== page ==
Huge news for Jim Shepard fans – his new novel is coming out in May 2015, and it’s going to be incredible. Here’s the information from Knopf:
The acclaimed National Book Award finalist—“one of the United States’ finest writers,” according to Joshua Ferris, “full of wit, humanity, and fearless curiosity”—now gives us a novel that will join the short list of classics about children caught up in the Holocaust.
Aron, the narrator, is an engaging if peculiar and unhappy young boy whose family is driven by the German onslaught from the Polish countryside into Warsaw and slowly battered by deprivation, disease, and persecution. He and a handful of boys and girls risk their lives by scuttling around the ghetto to smuggle and trade contraband through the quarantine walls in hopes of keeping their fathers, mothers, brothers, and sisters alive, hunted all the while by blackmailers and by Jewish, Polish, and German police, not to mention the Gestapo.
When his family is finally stripped away from him, Aron is rescued by Janusz Korczak, a doctor renowned throughout prewar Europe as an advocate of children’s rights who, once the Nazis swept in, was put in charge of the Warsaw orphanage. Treblinka awaits them all, but does Aron manage to escape—as his mentor suspected he could—to spread word about the atrocities?
Jim Shepard has masterfully made this child’s-eye view of the darkest history mesmerizing, sometimes comic despite all odds, truly heartbreaking, and even inspiring. Anyone who hears Aron’s voice will remember it forever.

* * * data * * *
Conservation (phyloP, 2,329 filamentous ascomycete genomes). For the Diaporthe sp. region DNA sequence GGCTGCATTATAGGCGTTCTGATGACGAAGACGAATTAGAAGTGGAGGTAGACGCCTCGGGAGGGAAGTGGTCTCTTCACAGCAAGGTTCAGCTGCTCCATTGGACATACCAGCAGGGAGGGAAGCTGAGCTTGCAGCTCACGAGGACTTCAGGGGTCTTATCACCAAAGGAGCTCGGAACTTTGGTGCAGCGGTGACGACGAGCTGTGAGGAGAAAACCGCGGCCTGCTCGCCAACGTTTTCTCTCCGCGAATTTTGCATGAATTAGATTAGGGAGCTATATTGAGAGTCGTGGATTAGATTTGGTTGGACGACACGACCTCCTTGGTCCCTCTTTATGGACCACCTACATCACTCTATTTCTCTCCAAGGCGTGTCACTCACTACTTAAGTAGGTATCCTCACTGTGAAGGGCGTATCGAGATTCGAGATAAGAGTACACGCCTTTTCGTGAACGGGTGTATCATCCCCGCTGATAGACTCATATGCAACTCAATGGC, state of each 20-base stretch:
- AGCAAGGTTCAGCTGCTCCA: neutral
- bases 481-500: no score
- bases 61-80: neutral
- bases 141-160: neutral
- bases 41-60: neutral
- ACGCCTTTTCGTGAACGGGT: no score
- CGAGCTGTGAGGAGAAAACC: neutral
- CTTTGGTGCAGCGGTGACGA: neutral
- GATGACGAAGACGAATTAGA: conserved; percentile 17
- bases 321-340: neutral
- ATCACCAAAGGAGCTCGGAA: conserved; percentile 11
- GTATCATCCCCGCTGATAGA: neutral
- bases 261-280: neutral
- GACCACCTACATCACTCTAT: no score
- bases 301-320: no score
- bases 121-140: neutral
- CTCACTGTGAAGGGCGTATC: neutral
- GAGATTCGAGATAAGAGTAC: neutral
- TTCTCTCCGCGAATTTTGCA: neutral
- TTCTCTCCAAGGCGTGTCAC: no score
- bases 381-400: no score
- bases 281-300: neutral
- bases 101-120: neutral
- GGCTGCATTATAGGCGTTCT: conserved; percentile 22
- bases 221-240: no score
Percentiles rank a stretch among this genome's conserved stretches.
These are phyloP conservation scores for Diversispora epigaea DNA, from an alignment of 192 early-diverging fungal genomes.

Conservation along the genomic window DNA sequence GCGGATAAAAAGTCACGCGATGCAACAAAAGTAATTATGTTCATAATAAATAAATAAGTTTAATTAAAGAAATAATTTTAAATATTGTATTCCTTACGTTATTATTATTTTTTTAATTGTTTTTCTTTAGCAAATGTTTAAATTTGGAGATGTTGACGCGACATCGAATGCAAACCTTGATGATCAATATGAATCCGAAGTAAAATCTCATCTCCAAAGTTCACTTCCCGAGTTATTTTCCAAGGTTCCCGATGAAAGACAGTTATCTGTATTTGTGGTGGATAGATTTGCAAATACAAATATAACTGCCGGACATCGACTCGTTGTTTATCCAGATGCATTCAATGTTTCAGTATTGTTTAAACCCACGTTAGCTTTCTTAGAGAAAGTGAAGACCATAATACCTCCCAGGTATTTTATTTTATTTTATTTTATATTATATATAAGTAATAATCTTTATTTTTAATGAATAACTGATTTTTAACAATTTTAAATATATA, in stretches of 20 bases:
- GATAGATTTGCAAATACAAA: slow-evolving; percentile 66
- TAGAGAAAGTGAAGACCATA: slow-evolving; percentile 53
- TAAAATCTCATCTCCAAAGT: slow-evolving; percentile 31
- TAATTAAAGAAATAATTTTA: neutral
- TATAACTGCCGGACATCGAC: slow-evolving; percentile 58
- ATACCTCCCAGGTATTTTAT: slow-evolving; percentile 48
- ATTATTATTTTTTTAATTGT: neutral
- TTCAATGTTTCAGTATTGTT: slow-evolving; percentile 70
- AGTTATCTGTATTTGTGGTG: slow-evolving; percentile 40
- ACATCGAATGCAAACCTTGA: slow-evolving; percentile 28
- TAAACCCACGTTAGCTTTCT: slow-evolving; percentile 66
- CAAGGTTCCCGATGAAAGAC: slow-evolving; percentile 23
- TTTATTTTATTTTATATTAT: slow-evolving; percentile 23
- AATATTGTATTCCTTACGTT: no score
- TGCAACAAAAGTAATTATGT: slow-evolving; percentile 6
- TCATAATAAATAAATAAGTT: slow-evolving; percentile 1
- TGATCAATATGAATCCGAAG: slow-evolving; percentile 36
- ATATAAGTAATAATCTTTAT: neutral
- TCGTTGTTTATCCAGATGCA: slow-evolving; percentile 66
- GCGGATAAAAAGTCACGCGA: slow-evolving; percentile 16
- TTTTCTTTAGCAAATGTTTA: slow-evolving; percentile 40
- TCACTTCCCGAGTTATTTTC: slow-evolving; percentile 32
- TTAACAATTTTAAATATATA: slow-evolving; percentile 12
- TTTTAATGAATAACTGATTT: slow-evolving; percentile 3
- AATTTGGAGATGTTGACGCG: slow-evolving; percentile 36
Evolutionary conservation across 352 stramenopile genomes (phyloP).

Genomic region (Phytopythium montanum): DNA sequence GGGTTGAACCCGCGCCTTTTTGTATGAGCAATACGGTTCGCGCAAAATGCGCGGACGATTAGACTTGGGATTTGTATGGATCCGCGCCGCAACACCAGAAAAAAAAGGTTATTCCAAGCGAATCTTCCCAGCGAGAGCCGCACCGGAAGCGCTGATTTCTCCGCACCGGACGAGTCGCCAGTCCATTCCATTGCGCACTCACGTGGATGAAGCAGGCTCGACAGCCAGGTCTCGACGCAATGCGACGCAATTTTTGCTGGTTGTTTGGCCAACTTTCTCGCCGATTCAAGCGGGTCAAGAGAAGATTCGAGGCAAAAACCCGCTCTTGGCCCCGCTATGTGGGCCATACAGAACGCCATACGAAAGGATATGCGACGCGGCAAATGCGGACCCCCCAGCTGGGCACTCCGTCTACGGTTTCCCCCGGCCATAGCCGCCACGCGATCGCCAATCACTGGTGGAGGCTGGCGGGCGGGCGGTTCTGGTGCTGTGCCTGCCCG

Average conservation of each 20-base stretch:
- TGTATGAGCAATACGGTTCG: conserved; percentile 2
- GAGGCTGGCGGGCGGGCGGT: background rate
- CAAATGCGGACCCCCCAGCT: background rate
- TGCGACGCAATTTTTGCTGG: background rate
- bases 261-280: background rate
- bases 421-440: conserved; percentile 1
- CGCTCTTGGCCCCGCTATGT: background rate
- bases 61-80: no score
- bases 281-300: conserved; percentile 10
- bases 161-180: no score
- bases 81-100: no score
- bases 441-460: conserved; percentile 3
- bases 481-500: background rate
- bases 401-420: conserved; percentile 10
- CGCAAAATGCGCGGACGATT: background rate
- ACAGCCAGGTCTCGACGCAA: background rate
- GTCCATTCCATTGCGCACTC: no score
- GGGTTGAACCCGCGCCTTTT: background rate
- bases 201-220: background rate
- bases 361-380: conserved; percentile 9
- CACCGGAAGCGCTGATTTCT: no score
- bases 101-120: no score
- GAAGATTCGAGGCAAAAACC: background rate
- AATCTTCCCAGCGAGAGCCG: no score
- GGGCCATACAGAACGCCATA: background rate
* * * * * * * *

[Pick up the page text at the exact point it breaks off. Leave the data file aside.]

You can pre-order you copy today, right here, at Amazon or Powell’s Books.
In her article “The World Lives With Water,” Elizabeth Minkel discusses Jim Shepard’s story “The Netherlands Lives with Water.” Here’s an excerpt:
Marital problems, and an unwillingness to directly confront them, are an undercurrent through the story, but I was completely wrapped up in Shepard’s imagined future, where the Netherlands calmly tries to control the uncontrollable: rising seas and an explosion of natural disasters. The technical details are remarkably engaging, but it’s the description of the floods—future floods, and the North Sea flood of 1953, the Watersnoodramp—that left me genuinely shaken:
Now that our land has subsided as much as it has, when the water does come, it will come like a wall, and each dike that stops it will force it to turn, and in its churning it will begin to spiral and bore into the earth, eroding away the dike walls, until the pressure builds and that dike collapses and it’s on to the next one, with more pressure piling up behind, and so on and so on until every last barrier falls and the water thunders forward like a hand sweeping everything from the table.
It’s hard to read, even as the news from upstate and New England has dropped off dramatically in recent days. Nearly a million people up and down the Eastern seaboard are still without power, and the cleanup from the floods has just begun. Updates from my family are heartbreaking—my father works in Schoharie County, one of the worst hit areas in New York State, and even though the several feet of water have subsided, the flood’s detritus remains. And the water levels are as high as they can be; the ground is saturated. If another storm sweeps through, the devastation could be unimaginable.